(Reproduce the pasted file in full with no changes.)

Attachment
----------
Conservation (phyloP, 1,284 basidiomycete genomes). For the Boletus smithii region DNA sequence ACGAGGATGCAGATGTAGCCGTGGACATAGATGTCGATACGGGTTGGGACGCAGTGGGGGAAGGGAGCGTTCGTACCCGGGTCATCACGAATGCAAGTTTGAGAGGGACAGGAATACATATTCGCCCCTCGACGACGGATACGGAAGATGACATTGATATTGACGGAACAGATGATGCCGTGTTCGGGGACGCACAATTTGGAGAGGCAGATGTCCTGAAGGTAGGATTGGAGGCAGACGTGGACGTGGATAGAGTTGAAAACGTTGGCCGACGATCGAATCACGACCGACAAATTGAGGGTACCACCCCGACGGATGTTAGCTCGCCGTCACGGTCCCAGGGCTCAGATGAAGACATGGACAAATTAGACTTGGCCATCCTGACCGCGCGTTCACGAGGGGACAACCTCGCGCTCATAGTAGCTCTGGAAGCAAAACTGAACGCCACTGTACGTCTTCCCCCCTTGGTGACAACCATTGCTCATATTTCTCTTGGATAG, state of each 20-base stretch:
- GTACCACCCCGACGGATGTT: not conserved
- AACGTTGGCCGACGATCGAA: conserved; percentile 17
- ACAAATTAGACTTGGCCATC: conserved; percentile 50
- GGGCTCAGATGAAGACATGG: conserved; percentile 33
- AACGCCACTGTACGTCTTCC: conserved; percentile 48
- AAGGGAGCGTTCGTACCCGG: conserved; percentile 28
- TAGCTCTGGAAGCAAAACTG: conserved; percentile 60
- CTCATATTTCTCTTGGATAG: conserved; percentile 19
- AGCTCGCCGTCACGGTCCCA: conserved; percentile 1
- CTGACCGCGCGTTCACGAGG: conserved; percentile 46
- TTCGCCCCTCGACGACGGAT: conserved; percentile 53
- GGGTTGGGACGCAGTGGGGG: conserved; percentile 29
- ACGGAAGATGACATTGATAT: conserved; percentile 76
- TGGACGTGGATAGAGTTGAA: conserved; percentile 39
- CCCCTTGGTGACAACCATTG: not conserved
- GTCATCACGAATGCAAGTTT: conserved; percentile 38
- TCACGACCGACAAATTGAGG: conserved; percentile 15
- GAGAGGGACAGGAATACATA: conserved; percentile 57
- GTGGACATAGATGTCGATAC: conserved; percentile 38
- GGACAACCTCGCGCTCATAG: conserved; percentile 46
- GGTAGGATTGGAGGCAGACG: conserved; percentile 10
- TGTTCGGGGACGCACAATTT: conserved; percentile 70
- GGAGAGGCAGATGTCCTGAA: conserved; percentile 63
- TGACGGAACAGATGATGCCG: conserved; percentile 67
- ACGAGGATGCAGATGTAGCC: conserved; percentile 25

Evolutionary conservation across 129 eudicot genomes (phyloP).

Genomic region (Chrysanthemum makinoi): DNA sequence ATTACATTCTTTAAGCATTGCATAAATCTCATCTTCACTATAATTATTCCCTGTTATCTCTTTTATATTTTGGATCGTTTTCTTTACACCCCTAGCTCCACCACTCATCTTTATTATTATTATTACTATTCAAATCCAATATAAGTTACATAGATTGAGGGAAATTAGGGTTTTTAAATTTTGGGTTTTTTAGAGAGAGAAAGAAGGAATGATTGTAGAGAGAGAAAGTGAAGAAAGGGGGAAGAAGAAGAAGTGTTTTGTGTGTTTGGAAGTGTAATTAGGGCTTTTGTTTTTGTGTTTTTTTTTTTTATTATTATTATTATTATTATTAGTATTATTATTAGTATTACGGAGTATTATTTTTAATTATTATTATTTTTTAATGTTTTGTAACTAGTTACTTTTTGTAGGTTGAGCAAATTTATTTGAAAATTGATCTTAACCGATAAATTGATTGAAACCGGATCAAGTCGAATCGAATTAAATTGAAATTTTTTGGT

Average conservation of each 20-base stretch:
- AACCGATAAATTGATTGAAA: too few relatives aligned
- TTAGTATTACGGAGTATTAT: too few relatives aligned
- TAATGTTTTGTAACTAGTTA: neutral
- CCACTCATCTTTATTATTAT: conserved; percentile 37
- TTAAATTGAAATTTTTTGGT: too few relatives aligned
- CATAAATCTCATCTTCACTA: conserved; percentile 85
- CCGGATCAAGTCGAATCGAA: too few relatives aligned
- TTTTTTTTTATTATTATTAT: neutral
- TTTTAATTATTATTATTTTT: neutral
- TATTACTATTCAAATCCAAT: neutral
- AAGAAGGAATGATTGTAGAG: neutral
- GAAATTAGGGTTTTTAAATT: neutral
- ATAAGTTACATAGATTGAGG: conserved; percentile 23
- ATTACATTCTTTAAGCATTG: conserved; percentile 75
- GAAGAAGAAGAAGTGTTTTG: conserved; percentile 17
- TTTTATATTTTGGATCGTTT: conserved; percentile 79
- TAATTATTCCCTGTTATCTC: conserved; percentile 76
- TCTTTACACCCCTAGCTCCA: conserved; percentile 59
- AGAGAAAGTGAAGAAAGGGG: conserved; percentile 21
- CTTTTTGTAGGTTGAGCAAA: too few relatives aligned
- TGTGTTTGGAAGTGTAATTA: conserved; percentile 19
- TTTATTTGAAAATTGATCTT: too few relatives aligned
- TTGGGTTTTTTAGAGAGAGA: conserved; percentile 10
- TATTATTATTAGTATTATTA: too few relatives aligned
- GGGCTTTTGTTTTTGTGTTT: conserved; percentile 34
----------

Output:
Conservation (phyloP, 1,284 basidiomycete genomes). For the Boletus smithii region DNA sequence ACGAGGATGCAGATGTAGCCGTGGACATAGATGTCGATACGGGTTGGGACGCAGTGGGGGAAGGGAGCGTTCGTACCCGGGTCATCACGAATGCAAGTTTGAGAGGGACAGGAATACATATTCGCCCCTCGACGACGGATACGGAAGATGACATTGATATTGACGGAACAGATGATGCCGTGTTCGGGGACGCACAATTTGGAGAGGCAGATGTCCTGAAGGTAGGATTGGAGGCAGACGTGGACGTGGATAGAGTTGAAAACGTTGGCCGACGATCGAATCACGACCGACAAATTGAGGGTACCACCCCGACGGATGTTAGCTCGCCGTCACGGTCCCAGGGCTCAGATGAAGACATGGACAAATTAGACTTGGCCATCCTGACCGCGCGTTCACGAGGGGACAACCTCGCGCTCATAGTAGCTCTGGAAGCAAAACTGAACGCCACTGTACGTCTTCCCCCCTTGGTGACAACCATTGCTCATATTTCTCTTGGATAG, state of each 20-base stretch:
- GTACCACCCCGACGGATGTT: not conserved
- AACGTTGGCCGACGATCGAA: conserved; percentile 17
- ACAAATTAGACTTGGCCATC: conserved; percentile 50
- GGGCTCAGATGAAGACATGG: conserved; percentile 33
- AACGCCACTGTACGTCTTCC: conserved; percentile 48
- AAGGGAGCGTTCGTACCCGG: conserved; percentile 28
- TAGCTCTGGAAGCAAAACTG: conserved; percentile 60
- CTCATATTTCTCTTGGATAG: conserved; percentile 19
- AGCTCGCCGTCACGGTCCCA: conserved; percentile 1
- CTGACCGCGCGTTCACGAGG: conserved; percentile 46
- TTCGCCCCTCGACGACGGAT: conserved; percentile 53
- GGGTTGGGACGCAGTGGGGG: conserved; percentile 29
- ACGGAAGATGACATTGATAT: conserved; percentile 76
- TGGACGTGGATAGAGTTGAA: conserved; percentile 39
- CCCCTTGGTGACAACCATTG: not conserved
- GTCATCACGAATGCAAGTTT: conserved; percentile 38
- TCACGACCGACAAATTGAGG: conserved; percentile 15
- GAGAGGGACAGGAATACATA: conserved; percentile 57
- GTGGACATAGATGTCGATAC: conserved; percentile 38
- GGACAACCTCGCGCTCATAG: conserved; percentile 46
- GGTAGGATTGGAGGCAGACG: conserved; percentile 10
- TGTTCGGGGACGCACAATTT: conserved; percentile 70
- GGAGAGGCAGATGTCCTGAA: conserved; percentile 63
- TGACGGAACAGATGATGCCG: conserved; percentile 67
- ACGAGGATGCAGATGTAGCC: conserved; percentile 25

Evolutionary conservation across 129 eudicot genomes (phyloP).

Genomic region (Chrysanthemum makinoi): DNA sequence ATTACATTCTTTAAGCATTGCATAAATCTCATCTTCACTATAATTATTCCCTGTTATCTCTTTTATATTTTGGATCGTTTTCTTTACACCCCTAGCTCCACCACTCATCTTTATTATTATTATTACTATTCAAATCCAATATAAGTTACATAGATTGAGGGAAATTAGGGTTTTTAAATTTTGGGTTTTTTAGAGAGAGAAAGAAGGAATGATTGTAGAGAGAGAAAGTGAAGAAAGGGGGAAGAAGAAGAAGTGTTTTGTGTGTTTGGAAGTGTAATTAGGGCTTTTGTTTTTGTGTTTTTTTTTTTTATTATTATTATTATTATTATTAGTATTATTATTAGTATTACGGAGTATTATTTTTAATTATTATTATTTTTTAATGTTTTGTAACTAGTTACTTTTTGTAGGTTGAGCAAATTTATTTGAAAATTGATCTTAACCGATAAATTGATTGAAACCGGATCAAGTCGAATCGAATTAAATTGAAATTTTTTGGT

Average conservation of each 20-base stretch:
- AACCGATAAATTGATTGAAA: too few relatives aligned
- TTAGTATTACGGAGTATTAT: too few relatives aligned
- TAATGTTTTGTAACTAGTTA: neutral
- CCACTCATCTTTATTATTAT: conserved; percentile 37
- TTAAATTGAAATTTTTTGGT: too few relatives aligned
- CATAAATCTCATCTTCACTA: conserved; percentile 85
- CCGGATCAAGTCGAATCGAA: too few relatives aligned
- TTTTTTTTTATTATTATTAT: neutral
- TTTTAATTATTATTATTTTT: neutral
- TATTACTATTCAAATCCAAT: neutral
- AAGAAGGAATGATTGTAGAG: neutral
- GAAATTAGGGTTTTTAAATT: neutral
- ATAAGTTACATAGATTGAGG: conserved; percentile 23
- ATTACATTCTTTAAGCATTG: conserved; percentile 75
- GAAGAAGAAGAAGTGTTTTG: conserved; percentile 17
- TTTTATATTTTGGATCGTTT: conserved; percentile 79
- TAATTATTCCCTGTTATCTC: conserved; percentile 76
- TCTTTACACCCCTAGCTCCA: conserved; percentile 59
- AGAGAAAGTGAAGAAAGGGG: conserved; percentile 21
- CTTTTTGTAGGTTGAGCAAA: too few relatives aligned
- TGTGTTTGGAAGTGTAATTA: conserved; percentile 19
- TTTATTTGAAAATTGATCTT: too few relatives aligned
- TTGGGTTTTTTAGAGAGAGA: conserved; percentile 10
- TATTATTATTAGTATTATTA: too few relatives aligned
- GGGCTTTTGTTTTTGTGTTT: conserved; percentile 34